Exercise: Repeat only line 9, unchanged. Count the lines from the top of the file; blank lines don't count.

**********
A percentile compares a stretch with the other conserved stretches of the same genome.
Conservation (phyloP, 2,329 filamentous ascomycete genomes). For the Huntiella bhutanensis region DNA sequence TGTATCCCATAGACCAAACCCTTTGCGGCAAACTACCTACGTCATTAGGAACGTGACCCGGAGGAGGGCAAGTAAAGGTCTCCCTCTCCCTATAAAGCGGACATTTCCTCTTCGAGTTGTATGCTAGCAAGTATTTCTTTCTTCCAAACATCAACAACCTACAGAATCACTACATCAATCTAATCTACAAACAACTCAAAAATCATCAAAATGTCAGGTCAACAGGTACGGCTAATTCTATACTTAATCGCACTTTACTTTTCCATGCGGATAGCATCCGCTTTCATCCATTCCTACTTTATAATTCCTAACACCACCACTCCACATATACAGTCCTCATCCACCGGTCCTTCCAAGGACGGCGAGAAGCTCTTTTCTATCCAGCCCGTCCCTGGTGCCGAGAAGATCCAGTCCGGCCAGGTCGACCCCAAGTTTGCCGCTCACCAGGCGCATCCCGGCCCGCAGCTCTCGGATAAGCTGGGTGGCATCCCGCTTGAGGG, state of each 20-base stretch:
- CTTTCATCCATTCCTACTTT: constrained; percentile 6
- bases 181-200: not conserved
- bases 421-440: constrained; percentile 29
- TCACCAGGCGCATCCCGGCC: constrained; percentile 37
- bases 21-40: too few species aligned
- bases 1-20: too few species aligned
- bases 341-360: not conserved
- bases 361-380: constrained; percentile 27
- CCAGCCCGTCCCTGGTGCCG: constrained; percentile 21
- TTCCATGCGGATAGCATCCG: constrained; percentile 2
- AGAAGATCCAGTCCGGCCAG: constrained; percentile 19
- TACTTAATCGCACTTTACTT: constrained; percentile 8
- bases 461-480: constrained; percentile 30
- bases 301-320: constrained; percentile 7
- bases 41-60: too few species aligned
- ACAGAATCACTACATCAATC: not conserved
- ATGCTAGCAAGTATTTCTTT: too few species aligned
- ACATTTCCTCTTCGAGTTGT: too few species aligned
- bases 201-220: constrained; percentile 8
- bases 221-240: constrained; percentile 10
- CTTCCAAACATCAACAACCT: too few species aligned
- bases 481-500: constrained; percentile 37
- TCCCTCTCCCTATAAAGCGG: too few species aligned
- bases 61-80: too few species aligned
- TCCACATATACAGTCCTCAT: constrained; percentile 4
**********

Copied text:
- bases 341-360: not conserved